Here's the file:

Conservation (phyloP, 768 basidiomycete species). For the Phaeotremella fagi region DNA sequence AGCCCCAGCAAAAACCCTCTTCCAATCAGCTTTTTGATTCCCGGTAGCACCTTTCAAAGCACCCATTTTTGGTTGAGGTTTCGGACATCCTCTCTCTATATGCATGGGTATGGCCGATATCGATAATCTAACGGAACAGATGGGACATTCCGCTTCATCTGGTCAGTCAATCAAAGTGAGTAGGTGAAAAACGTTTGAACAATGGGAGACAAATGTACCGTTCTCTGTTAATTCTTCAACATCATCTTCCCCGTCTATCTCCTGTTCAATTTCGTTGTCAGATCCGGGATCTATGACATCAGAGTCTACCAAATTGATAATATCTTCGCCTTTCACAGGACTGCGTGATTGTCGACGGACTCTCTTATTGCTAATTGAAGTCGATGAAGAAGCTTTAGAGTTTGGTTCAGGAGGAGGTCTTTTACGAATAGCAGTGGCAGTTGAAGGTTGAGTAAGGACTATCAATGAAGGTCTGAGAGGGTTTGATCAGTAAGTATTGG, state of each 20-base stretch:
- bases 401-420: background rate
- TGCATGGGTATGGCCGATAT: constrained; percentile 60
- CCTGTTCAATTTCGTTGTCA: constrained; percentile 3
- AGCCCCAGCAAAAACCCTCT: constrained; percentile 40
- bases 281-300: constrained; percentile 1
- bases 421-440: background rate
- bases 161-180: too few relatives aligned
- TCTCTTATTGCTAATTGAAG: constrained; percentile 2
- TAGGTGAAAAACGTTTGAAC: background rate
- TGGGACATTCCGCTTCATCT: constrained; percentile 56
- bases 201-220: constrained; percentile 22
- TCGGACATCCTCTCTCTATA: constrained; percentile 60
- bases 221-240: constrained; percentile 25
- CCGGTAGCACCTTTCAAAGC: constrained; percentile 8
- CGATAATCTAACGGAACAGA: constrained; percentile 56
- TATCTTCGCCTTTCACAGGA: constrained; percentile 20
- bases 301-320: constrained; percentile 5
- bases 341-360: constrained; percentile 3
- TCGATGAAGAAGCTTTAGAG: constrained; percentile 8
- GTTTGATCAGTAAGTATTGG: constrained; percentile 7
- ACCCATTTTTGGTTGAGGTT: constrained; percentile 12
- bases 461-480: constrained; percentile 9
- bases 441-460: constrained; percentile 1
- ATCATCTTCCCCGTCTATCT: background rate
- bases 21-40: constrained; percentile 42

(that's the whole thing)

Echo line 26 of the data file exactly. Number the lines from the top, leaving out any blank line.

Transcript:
- bases 21-40: constrained; percentile 42